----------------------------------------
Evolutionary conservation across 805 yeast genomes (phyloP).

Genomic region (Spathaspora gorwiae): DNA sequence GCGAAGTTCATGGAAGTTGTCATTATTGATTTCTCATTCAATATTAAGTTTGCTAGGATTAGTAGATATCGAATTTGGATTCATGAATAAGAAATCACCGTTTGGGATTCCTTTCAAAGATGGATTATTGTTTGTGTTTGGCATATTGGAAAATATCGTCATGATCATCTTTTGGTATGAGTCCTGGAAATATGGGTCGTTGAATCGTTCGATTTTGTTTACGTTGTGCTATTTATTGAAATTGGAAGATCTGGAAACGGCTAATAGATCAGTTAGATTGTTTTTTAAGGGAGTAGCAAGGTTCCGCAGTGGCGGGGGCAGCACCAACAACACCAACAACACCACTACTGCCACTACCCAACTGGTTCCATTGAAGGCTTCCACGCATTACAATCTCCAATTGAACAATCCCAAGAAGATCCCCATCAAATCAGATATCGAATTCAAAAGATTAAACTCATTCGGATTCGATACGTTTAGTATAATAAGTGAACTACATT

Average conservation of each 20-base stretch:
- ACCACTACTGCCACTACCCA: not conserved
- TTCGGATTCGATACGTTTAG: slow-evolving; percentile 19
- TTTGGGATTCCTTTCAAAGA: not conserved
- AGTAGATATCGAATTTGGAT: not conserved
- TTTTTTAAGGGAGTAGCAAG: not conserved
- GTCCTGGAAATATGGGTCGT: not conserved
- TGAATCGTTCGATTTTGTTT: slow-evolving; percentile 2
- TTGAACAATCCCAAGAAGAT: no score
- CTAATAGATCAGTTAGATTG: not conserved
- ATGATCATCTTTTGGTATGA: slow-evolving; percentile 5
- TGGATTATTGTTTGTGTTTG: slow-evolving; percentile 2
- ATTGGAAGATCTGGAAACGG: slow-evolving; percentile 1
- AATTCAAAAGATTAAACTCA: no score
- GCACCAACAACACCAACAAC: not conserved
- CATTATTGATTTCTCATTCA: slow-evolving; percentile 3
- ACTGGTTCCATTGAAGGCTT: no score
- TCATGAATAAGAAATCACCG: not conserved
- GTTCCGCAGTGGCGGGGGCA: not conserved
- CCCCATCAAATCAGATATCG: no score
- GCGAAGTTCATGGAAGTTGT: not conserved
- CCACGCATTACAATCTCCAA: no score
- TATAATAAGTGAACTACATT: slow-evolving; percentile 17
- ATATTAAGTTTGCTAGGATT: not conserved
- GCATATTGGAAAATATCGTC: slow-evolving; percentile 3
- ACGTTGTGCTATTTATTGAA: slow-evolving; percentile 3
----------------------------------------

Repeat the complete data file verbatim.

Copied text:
Evolutionary conservation across 805 yeast genomes (phyloP).

Genomic region (Spathaspora gorwiae): DNA sequence GCGAAGTTCATGGAAGTTGTCATTATTGATTTCTCATTCAATATTAAGTTTGCTAGGATTAGTAGATATCGAATTTGGATTCATGAATAAGAAATCACCGTTTGGGATTCCTTTCAAAGATGGATTATTGTTTGTGTTTGGCATATTGGAAAATATCGTCATGATCATCTTTTGGTATGAGTCCTGGAAATATGGGTCGTTGAATCGTTCGATTTTGTTTACGTTGTGCTATTTATTGAAATTGGAAGATCTGGAAACGGCTAATAGATCAGTTAGATTGTTTTTTAAGGGAGTAGCAAGGTTCCGCAGTGGCGGGGGCAGCACCAACAACACCAACAACACCACTACTGCCACTACCCAACTGGTTCCATTGAAGGCTTCCACGCATTACAATCTCCAATTGAACAATCCCAAGAAGATCCCCATCAAATCAGATATCGAATTCAAAAGATTAAACTCATTCGGATTCGATACGTTTAGTATAATAAGTGAACTACATT

Average conservation of each 20-base stretch:
- ACCACTACTGCCACTACCCA: not conserved
- TTCGGATTCGATACGTTTAG: slow-evolving; percentile 19
- TTTGGGATTCCTTTCAAAGA: not conserved
- AGTAGATATCGAATTTGGAT: not conserved
- TTTTTTAAGGGAGTAGCAAG: not conserved
- GTCCTGGAAATATGGGTCGT: not conserved
- TGAATCGTTCGATTTTGTTT: slow-evolving; percentile 2
- TTGAACAATCCCAAGAAGAT: no score
- CTAATAGATCAGTTAGATTG: not conserved
- ATGATCATCTTTTGGTATGA: slow-evolving; percentile 5
- TGGATTATTGTTTGTGTTTG: slow-evolving; percentile 2
- ATTGGAAGATCTGGAAACGG: slow-evolving; percentile 1
- AATTCAAAAGATTAAACTCA: no score
- GCACCAACAACACCAACAAC: not conserved
- CATTATTGATTTCTCATTCA: slow-evolving; percentile 3
- ACTGGTTCCATTGAAGGCTT: no score
- TCATGAATAAGAAATCACCG: not conserved
- GTTCCGCAGTGGCGGGGGCA: not conserved
- CCCCATCAAATCAGATATCG: no score
- GCGAAGTTCATGGAAGTTGT: not conserved
- CCACGCATTACAATCTCCAA: no score
- TATAATAAGTGAACTACATT: slow-evolving; percentile 17
- ATATTAAGTTTGCTAGGATT: not conserved
- GCATATTGGAAAATATCGTC: slow-evolving; percentile 3
- ACGTTGTGCTATTTATTGAA: slow-evolving; percentile 3